117 F.2d 361 (2nd Cir. 1941), 154, Automatic Devices Corp. v. Cuno Engineering Corp.

Docket Nº:154.
Citation:117 F.2d 361, 48 U.S.P.Q. 444
Case Date:February 03, 1941
Court:United States Courts of Appeals, Court of Appeals for the Second Circuit

Page 361

117 F.2d 361 (2nd Cir. 1941)

48 U.S.P.Q. 444




No. 154.

United States Court of Appeals, Second Circuit.

February 3, 1941

Page 362

Drury W. Cooper, of New York City, Henry M. Huxley, of Chicago, Ill., and Thomas J. Byrne, of New York City, for appellant.

Robert S. Allyn, Hyland R. Johns, and Edward S. Higgins, all of New York City, for appellee.

Before L. HAND, AUGUSTUS N. HAND, and CHASE, Circuit Judges.

L. HAND, Circuit Judge.

The plaintiff appeals from a judgment dismissing its complaint in an action to enjoin the infringement of two patents: i.e. claims two, three and eleven of Patent No. 1,736,544, issued to Herbert E. Mead; and claims one, two, ten, sixteen and eighteen of No. 2,117,232, issued to Joseph H. Cohen. The district judge held that Mead's patent was not infringed, and that Cohen's patent was invalid. Both inventions are for improvements in cigar and cigarette lighters installed in motor-cars, containing a glow member heated by, or being itself, a resistance coil in an electric circuit from the igniter coil. When such lighters first appeared they were in form of plugs, carried in a socket on the dashboard and pulled out when used. Two wires from the igniter coil led to opposite ends of a resistance coil in the plug, and, when pulled taut, these closed an open contact in the circuit and heated the glow member. After the plug had been used the release of tension on the wires opened the contact, broke the circuit, and the wires were reeled back into the socket as the plug was returned. These were called 'reel type' lighters; in them the plug was never out of the circuit. They were in use at least as early as 1917. In 1921 a patent was issued to one, Morris (No. 1,376,154), for another type, the 'wireless' lighter, in which no wires were attached to the plug, which, when pulled out of the socket, kept hot only so long as it took the glow member to cool off. In this type, of which there were several forms, while the plug rested in the socket the contracts of the circuit were open, and when the user wished to use it he completed the circuit by pushing it home-- preferably against the resistance of a spring-- and he was obliged to hold it in place until the glow member was hot enough. After he concluded that it had become so (in some forms the glow member was visible) he took out the plug, used it like a match or torch, and returned it to the socket. These lighters required the continued attention of the user, because it was essential that the plug should not close the circuit while the glow member was not to be heated, and that the circuit should not be closed for too long while it was. The record does not show how extensive was the use of these lighters before 1927 or 1928, when the plaintiff began to make them, except that they were already in great demand and much competition had developed among their manufacturers. Another device of the same sort appeared only a little more than a year after Morris (Zecchini, No. 1,437,701, Dec. 5, 1922); a third some six years later (Metzger, No. 1,622,334, March 29, 1927); and still a fourth, less than a year before Mead's patent appeared (Langos, No. 1,697,686, January 1, 1929). None of these differed basically from Morris, and they show that during the seven intervening years the art had been making rather futile attempts at improving and refining upon his disclosure.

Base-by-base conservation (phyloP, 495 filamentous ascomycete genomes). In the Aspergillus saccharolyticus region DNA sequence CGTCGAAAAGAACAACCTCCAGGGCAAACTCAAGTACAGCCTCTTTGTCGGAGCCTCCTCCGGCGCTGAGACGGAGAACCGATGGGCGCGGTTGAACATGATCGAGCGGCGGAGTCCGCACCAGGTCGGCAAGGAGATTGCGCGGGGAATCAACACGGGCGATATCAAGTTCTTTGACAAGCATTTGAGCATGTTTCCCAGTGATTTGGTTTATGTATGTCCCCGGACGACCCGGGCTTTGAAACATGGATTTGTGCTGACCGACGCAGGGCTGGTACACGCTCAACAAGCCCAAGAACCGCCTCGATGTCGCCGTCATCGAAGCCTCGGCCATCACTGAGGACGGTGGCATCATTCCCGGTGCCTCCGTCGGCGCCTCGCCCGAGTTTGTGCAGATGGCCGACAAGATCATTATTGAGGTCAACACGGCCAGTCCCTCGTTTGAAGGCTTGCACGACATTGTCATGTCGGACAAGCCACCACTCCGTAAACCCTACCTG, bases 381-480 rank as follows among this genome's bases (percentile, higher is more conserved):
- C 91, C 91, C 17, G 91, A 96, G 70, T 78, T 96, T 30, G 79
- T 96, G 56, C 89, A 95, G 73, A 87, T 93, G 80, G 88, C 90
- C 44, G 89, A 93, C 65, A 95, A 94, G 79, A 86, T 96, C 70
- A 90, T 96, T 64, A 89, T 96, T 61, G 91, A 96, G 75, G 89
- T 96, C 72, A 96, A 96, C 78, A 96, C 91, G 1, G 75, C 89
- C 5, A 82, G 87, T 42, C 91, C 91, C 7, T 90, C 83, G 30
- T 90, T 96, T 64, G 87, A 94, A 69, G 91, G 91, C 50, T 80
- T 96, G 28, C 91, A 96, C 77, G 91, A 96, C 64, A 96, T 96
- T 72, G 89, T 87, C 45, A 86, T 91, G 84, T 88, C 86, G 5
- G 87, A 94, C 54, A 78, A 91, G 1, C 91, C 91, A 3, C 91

So far as appears, nobody in this country before Mead made 'wireless' lighters automatic; that is to say, so that they should hold their position, after they had been manually made to...

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